Your Certificate of Completion will reflect the following data: Date of completion, name, profession/occupation, license number (if provided), course title,CE/CME hours awarded, provider name and approval number (if applicable). Home studycertificates will show the exam score and questions missed; Internet users receive an online gradereport.
Thank you for choosing ArcMesa Educators!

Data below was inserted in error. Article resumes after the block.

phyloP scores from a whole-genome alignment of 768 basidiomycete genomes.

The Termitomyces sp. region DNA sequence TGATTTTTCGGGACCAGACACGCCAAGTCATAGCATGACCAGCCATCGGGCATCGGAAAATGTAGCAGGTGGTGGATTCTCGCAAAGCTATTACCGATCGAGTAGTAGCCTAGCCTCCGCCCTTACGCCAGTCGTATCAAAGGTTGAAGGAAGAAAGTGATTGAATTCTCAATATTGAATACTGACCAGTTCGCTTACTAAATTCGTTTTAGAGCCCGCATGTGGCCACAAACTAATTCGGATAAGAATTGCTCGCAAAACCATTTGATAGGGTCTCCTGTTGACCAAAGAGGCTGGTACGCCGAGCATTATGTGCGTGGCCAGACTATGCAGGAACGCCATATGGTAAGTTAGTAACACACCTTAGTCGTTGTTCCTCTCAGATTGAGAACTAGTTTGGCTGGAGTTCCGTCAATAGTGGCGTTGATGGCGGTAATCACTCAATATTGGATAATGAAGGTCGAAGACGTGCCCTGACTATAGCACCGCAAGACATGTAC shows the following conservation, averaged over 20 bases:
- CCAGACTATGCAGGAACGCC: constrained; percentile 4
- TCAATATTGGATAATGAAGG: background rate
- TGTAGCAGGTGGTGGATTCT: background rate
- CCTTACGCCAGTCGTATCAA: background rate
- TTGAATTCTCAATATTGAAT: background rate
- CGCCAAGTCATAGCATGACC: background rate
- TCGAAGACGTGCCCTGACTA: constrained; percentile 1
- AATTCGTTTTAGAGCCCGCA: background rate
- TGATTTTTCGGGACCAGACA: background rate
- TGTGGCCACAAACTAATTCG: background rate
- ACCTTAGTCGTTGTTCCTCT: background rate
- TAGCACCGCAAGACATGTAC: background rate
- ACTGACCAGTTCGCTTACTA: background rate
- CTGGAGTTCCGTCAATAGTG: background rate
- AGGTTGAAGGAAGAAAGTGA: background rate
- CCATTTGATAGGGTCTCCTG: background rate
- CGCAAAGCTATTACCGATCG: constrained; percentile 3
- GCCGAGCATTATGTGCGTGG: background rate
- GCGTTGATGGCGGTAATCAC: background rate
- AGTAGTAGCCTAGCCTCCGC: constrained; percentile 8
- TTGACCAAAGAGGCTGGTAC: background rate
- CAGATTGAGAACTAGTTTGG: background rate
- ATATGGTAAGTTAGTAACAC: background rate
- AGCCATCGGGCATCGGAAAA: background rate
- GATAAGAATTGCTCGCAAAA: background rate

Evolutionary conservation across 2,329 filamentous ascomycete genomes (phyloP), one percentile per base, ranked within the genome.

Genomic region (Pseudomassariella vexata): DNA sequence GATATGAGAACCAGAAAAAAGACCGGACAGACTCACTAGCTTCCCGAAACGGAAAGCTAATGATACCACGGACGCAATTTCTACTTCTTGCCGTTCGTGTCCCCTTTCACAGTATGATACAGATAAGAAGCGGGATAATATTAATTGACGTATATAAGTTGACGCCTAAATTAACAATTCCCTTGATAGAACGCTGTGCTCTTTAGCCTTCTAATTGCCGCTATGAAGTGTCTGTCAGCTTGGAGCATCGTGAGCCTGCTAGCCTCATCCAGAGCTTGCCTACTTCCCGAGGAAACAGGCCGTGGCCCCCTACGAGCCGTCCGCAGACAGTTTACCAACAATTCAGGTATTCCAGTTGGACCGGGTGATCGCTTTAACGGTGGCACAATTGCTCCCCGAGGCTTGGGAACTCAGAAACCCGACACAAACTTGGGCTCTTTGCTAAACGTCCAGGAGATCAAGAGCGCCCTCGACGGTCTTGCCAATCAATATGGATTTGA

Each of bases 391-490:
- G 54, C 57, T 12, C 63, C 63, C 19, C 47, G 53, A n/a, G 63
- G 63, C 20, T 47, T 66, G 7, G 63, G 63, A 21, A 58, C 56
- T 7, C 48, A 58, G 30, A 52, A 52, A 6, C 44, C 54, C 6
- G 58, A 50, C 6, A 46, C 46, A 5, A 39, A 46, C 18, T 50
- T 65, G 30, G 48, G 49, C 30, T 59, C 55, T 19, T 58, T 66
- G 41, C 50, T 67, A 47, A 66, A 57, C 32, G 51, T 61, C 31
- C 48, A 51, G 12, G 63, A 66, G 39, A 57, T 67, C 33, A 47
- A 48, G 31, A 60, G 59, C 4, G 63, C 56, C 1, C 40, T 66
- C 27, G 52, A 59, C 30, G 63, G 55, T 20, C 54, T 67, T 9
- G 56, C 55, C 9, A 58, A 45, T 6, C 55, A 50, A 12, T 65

Cancer of the colon and rectum is second only to lung cancer as the leading cause of cancer-related deaths in this country.1 Approximately 131,000 new cases were diagnosed in the US in 1997 and approximately 55,000 patients died of the disease.1 The average lifetime risk is about 6%, with an almost equal occurrence in men and women, and 93% of the cases occur after the age of 50. Each victim who dies loses an average of 13 years of life. The 5-year survival is 50% to 55%, of whom 92% have localized disease and 7% have metastatic disease. Mortality is even higher in African-American men and women who have a 50% greater probability of dying from colon cancer than do white men There are large differences in the incidence of colorectal carcinoma between the developed countries of the Western World and Asia, South America and Africa. The evidence is that colorectal cancer is highly sensitive to changes in the environment. Among immigrants and their descendants, incidence rates rapidly reach those of the host country, sometimes within the migrating generation. For example, Japanese immigrants to Hawaii who have a low native rate of colorectal cancer, have acquired the highest rates of colorectal cancer in the world. Similar changes have been noticed among Israeli Jews who migrated from low-risk areas such as Yemen or North Africa.1,2 This type of data lends strong support to the role of diet as an important risk factor in colorectal cancer.3 There are, however, other accepted and well-recognized risk factors such as a family history of colorectal cancer, hereditary nonpolyposis colorectal cancer, familial adenomatous polyposis, and ulcerative colitis. Table 1 lists the incidence of colorectal cancer by risk category.